HBCUs are enjoying a resurgence of attention for their football programs
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Of all the college football games on tap tomorrow, one matchup will be historic. For the first time, Louisiana State is taking on Southern University, an HBCU. It's part of a growing trend that's putting a larger spotlight on football teams from historically Black colleges and universities. Cody Short of member station WBHM has the story.
CODY SHORT, BYLINE: At the Black College Football Hall of Fame Classic in Ohio a few days ago, it was festive.
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SHORT: Winston-Salem State was taking on Central State. LaToya Turner graduated from Central State in 2009 and traveled four hours for the game.
LATOYA TURNER: HBCUs been around since the 1800s, and they are not just something that's, like, popping right now, but they've been popping. It's just now getting exposure.
SHORT: That exposure has blossomed in the past few years. Football at HBCUs has always been a cultural cornerstone. Since the legendary former NFL cornerback Deion Sanders took over as head coach at Mississippi's Jackson State University in 2020, he ushered in a new wave of recognition for HBCU football.
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UNIDENTIFIED PERSON: Welcome back into the Sheraton Birmingham for the 2022 SWAC Media Day presented by Pepsi...
SHORT: The Southwestern Athletic Conference, or SWAC, had their media day in July. A dozen HBCUs brought their head coaches and top athletes to discuss the upcoming season. Travis Hunter was a star of the show.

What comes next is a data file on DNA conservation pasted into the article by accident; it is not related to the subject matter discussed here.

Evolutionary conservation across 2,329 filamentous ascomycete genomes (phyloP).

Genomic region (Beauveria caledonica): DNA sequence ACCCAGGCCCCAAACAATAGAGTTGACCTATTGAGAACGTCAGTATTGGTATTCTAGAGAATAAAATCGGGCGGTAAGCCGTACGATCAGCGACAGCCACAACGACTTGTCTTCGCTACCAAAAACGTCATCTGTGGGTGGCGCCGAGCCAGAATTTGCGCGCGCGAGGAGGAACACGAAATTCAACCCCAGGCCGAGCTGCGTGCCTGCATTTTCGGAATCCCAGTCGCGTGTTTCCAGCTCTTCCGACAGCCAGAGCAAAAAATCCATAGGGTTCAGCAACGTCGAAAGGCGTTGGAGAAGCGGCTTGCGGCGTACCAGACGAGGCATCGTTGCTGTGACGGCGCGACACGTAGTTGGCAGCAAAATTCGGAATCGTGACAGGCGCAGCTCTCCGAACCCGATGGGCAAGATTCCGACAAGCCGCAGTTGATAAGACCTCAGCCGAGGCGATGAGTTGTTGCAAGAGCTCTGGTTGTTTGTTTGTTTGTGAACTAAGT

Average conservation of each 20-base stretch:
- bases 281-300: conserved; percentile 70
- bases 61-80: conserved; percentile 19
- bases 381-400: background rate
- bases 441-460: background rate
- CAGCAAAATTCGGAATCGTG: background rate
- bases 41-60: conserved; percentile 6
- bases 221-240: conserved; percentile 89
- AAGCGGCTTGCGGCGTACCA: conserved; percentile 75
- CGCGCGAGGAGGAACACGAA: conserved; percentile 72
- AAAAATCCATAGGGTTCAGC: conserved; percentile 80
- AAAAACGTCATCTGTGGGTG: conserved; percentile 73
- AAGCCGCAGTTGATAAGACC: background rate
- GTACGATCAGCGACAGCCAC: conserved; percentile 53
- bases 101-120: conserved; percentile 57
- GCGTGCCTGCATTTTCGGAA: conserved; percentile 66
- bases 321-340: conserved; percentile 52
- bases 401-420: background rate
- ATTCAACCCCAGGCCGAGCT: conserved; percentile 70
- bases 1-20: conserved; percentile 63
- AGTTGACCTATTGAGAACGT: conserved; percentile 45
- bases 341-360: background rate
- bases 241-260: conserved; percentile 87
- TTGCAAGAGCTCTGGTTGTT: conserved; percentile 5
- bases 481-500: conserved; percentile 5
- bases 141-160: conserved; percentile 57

TRAVIS HUNTER: Not enough of our Black brothers goes to HBCU. They all think they just have to go to a PWI to get the exposure they need, so I wanted them to know that they are accepted in an HBCU too.
SHORT: Hunter shocked sports fans when he decided to attend Jackson State University rather than go to a PWI, or predominantly white institution. It is very rare for an HBCU to land a top athlete, and Hunter was the No. 1 overall high school recruit who had already committed to Florida State University. "Sports Illustrated" called the move, probably the most shocking decision in the history of college football recruiting. HBCUs usually don't offer the same resources. But Deion Sanders is shaking that up.
DEION SANDERS: I love where we are with our program, and I'm trying to inflame other programs as well, simultaneously. So when I'm up on the stage talking, I'm not just talking for Jackson State, I'm talking for the whole HBCU and the whole SWAC and whole Black college football in general.
SHORT: Sanders is capitalizing on his notoriety to change the game. He wants HBCUs to focus on generating more money for their schools, and that's something Abrian Scott agrees with. Scott runs the YouTube channel OFF SCRIPT TV, and he's dedicated to HBCU sports, but he wants to see more benefits for the schools themselves.
ABRION SCOTT: As Black people, what you see is that we are the culture, but we never capitalize on our own culture.
SHORT: Recently, SWAC signed a media deal rumored to be $120 million over 10 years. This would bring in more money and broadcast more games to more households than ever before. But it's tiny compared to the Big Ten Conference's new seven-year agreement worth billions.
SCOTT: It's bad business, and you're not setting up yourself with media contracts that recoup some of these schools' monies that they put out for the games.
SHORT: Perhaps the biggest change could come as more highly ranked universities play SWAC schools in the future. It's something Louisiana State University is willing to do. This weekend will be the first time the Tigers play an HBCU in school history, but it won't be the last. LSU will take on Grambling State University next year. For NPR News, I'm Cody Short.
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